When do you know that your business will make a good franchise?
If it were an easy question to answer, there would probably be a lot more successful franchises out there. Oftentimes, businesses jump in when they’re not ready or hold back when they are, thanks to uncertainty about exactly how the transition from one location to multiple ones is supposed to work. Given the complexity of the change, that’s understandable.
But at some point in your career, that question is probably going to cross your mind. How do you know when you’re ready to stop being a small business caterpillar and transform into a beautiful franchise butterfly? Also, what a terrible analogy that was! Someone stop me.
A bit of research from the National Federation of Independent Business is just the elixir we need to arrive at an answer. The author of this particular piece has a host of tips for arriving at a conclusion, in the form of questions you should ask yourself before you dive headfirst into an empty concrete pool.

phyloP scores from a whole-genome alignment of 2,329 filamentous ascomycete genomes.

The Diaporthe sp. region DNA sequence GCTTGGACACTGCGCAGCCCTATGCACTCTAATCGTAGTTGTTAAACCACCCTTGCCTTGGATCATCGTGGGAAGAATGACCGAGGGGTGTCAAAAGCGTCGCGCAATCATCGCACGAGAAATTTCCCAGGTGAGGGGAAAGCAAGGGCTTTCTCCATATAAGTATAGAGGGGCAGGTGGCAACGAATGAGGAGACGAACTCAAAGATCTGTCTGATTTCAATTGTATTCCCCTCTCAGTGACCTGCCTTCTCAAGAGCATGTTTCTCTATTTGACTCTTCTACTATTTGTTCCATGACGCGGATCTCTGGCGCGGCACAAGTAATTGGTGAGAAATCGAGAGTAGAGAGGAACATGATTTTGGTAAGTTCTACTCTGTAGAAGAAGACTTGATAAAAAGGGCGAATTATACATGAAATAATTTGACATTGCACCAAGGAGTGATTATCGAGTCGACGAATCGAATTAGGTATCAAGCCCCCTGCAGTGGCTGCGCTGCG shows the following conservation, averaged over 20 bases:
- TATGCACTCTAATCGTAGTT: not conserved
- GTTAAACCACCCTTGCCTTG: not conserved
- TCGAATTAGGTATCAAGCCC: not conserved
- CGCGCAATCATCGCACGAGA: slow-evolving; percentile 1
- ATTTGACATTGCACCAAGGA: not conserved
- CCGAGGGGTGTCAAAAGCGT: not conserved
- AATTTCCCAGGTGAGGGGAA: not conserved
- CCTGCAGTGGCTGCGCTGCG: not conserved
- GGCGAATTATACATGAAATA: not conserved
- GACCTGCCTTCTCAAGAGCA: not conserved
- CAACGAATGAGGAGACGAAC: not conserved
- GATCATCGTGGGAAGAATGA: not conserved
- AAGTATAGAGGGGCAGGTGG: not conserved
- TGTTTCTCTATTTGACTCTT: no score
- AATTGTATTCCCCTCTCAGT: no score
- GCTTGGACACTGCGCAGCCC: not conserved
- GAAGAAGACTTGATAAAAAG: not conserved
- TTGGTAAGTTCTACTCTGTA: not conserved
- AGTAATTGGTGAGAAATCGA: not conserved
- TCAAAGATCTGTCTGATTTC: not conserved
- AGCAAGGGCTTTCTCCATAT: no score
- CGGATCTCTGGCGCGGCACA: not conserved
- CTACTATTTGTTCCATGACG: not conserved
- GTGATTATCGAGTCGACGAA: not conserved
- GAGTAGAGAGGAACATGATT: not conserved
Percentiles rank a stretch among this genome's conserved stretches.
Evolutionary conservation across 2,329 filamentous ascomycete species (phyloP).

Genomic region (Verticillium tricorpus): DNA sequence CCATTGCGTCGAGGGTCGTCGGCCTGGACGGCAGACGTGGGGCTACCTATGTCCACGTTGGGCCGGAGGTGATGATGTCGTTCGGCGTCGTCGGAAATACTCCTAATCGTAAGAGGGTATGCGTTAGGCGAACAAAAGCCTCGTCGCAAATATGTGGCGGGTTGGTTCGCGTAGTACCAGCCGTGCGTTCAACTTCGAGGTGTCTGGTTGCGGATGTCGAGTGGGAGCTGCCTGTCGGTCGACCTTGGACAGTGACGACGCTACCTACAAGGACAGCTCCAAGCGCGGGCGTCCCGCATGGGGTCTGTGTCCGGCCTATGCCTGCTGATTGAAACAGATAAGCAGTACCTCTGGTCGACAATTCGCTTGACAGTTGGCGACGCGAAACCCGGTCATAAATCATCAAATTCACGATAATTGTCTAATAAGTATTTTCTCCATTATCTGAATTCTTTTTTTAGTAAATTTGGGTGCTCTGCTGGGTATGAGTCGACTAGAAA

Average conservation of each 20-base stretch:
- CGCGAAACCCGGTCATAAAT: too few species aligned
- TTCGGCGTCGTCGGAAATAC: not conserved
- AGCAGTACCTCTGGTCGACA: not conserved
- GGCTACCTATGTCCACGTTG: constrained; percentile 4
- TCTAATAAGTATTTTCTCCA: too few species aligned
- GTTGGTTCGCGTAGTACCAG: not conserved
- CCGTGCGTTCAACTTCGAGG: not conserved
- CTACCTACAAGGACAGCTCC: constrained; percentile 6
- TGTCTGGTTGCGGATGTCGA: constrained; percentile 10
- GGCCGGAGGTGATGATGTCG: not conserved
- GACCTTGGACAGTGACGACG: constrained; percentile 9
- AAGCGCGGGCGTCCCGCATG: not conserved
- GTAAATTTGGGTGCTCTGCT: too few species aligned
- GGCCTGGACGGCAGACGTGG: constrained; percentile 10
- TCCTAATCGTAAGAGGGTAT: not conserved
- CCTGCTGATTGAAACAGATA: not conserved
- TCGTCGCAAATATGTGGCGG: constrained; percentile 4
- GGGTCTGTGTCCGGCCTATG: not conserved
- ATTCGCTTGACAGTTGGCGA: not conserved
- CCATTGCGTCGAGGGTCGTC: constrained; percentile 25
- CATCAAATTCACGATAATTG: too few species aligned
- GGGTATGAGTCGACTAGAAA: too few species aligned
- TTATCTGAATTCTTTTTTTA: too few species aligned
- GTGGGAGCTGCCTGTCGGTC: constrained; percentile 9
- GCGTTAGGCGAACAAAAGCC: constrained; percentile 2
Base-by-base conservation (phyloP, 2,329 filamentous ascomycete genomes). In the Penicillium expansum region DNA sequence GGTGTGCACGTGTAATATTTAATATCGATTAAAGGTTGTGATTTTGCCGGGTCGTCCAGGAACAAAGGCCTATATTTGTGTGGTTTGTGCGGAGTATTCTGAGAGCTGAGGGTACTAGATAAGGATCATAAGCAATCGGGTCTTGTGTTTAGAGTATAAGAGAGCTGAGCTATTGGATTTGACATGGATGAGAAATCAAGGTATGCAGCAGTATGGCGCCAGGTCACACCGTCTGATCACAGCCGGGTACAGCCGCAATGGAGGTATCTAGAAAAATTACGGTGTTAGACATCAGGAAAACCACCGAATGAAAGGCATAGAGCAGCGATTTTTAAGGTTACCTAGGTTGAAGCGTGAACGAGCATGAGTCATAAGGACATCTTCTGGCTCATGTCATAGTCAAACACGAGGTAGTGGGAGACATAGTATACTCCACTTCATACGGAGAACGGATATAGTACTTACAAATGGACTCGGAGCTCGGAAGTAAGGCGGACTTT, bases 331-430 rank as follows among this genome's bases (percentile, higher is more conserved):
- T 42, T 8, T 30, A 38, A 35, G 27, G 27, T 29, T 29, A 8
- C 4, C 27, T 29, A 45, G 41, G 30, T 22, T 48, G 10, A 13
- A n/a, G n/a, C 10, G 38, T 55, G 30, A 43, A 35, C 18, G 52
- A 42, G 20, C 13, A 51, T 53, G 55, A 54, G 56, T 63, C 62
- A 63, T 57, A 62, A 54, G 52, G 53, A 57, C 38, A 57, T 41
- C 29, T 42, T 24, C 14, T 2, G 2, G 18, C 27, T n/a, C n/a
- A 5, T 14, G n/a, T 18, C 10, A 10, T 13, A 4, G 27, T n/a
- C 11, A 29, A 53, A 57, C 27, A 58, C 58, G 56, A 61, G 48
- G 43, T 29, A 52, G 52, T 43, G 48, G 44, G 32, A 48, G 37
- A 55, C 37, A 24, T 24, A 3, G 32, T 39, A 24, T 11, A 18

As always, I’ll help boil these down to their barest essence:
- Make sure you have enough money. I can imagine few fates worse than deciding to go the franchise route and simply running out of the cash you need to make it a possibility. Ensure that you either have the cash on hand to make the transition or be sure you can borrow enough to make it.
- Have an original or at least durable idea. This is critically important for the future of a franchise. There’s only room at the top for so many restaurants, quick service automobile shops and kazoo repair joints. In the case of the last one, there’s probably not even room for one. When you’re considering whether to make the leap to franchise, you need to be able to appeal to a wide audience outside of your homegrown niche. A failure to do so—understanding, for example, that the best gumbo in New Orleans may not sell very well in Idaho—is going to ensure your franchise emulates the Hindenburg.
- Figure out who would want to buy this franchise and why. Entrepreneurs become franchisees for a number of reasons, but a big one is the support structure that exists within franchises. You need to understand the kind of business owners who would want to buy in to your concept, why they would want to do so and how you can support them.Come up with a plan for providing that support or you’re not going to be able to attract anybody.
Have other tips for fellow businesses considering the change to franchise? Let’s hear them!